if (e hits any side s) then
Hit_s[e] = 1;
For each e' in L
if (e' is connected to e)
Component[e] = Component[e']
if (e hits any side s)
Hit_s[Component[e] = 1;
For each component c in Component
if (it hits one of the four disconnecting pairs)
Output << There is no path from s to t


BTW, the following explanation is clear and precise. However, if you use geometrical techniques, you may be able to get some logarithmic algorithm out of it.

If you maintain a list of edges that are being removed, you can consider the list of connected ones, and see whether they hit any disconnecting sides (top-bottom, top-left, left-right, bottom-right) and answer to that reachability query in $O(1)$.

In the following figure, red lines illustrate the disconnecting sides:

• How long are the updates taking in this solution?
– Simd
Commented Sep 9, 2014 at 9:31
• Consider the graph as a grid on a surface. A native method is to check all the previous deleted edges $O(k^2)$ if the number of updates is $k$. I am not sure, but there must be some logarithmic method using geometrical methods and sorting the nodes based on their ordinates. Commented Sep 9, 2014 at 9:47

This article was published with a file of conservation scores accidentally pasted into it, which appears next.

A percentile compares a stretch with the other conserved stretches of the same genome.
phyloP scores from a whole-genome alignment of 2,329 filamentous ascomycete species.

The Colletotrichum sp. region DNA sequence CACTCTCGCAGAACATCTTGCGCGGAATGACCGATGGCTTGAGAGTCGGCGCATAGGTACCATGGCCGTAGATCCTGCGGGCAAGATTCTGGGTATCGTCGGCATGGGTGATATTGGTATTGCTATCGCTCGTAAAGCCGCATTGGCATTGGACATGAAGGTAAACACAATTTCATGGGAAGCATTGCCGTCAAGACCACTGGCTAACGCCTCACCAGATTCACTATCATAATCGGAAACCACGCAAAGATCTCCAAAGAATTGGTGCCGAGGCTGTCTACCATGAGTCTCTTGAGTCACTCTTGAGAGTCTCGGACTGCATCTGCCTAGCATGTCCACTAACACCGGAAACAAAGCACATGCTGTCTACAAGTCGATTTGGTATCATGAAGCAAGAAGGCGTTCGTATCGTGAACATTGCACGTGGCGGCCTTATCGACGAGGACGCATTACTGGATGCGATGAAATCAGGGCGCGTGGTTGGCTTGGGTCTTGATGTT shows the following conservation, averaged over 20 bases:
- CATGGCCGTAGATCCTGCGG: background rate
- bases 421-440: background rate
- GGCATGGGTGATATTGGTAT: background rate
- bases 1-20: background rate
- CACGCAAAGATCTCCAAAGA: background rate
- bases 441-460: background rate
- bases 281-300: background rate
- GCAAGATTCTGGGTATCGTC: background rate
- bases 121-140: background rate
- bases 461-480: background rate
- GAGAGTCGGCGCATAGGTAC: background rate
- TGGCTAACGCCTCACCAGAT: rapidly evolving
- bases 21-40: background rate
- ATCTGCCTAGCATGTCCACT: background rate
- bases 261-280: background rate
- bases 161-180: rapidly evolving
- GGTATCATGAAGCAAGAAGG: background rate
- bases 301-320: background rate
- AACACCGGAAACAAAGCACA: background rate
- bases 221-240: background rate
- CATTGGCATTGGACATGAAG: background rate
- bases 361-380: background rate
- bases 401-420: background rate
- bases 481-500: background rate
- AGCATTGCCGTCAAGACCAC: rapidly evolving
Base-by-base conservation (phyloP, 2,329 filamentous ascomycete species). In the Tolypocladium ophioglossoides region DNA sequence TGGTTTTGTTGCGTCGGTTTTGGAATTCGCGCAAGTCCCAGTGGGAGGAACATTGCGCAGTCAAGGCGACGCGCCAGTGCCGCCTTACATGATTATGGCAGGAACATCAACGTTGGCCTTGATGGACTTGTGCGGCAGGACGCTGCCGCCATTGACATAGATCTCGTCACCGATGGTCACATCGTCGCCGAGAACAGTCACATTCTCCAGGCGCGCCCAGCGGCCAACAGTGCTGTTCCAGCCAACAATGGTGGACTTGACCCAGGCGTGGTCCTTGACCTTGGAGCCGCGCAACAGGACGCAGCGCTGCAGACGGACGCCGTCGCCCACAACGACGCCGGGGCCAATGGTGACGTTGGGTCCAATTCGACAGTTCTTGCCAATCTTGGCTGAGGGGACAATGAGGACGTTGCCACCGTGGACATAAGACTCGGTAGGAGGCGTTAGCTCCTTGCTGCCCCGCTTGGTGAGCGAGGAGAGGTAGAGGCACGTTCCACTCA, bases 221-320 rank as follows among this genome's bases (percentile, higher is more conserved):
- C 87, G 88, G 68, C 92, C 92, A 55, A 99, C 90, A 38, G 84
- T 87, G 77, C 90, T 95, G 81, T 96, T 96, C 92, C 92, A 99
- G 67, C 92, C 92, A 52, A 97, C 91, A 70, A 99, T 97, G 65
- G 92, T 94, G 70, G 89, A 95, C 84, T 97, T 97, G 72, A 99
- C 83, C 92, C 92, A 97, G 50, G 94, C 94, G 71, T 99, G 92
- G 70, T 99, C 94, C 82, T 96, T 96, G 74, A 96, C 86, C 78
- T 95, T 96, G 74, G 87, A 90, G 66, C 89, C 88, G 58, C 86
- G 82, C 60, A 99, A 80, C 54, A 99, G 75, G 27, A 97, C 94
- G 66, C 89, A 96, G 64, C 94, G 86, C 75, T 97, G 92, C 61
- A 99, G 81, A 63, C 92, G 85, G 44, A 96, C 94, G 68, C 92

• I can't understand this answer or how you get $O(1)$ time. I don't understand the figure, either. There are exponentially many possible cuts (red lines); you can't keep track of all of them.
– D.W.
Commented Sep 9, 2014 at 18:17
• @D.W. Suppose you have a list of edges that are being removed, then you find the connected ones, and see if they connect any disconnecting side pairs. By "connected ones" I mean having the same square, or endpoint; Once you see if they connect disconnecting pairs, you can determine whether there still is a path from source to sink or not. Commented Sep 10, 2014 at 0:09
• @D.W. We don't keep track of red lines, as we store the connected edges, we just see if they hit any of those four pairs of sides. Commented Sep 10, 2014 at 0:26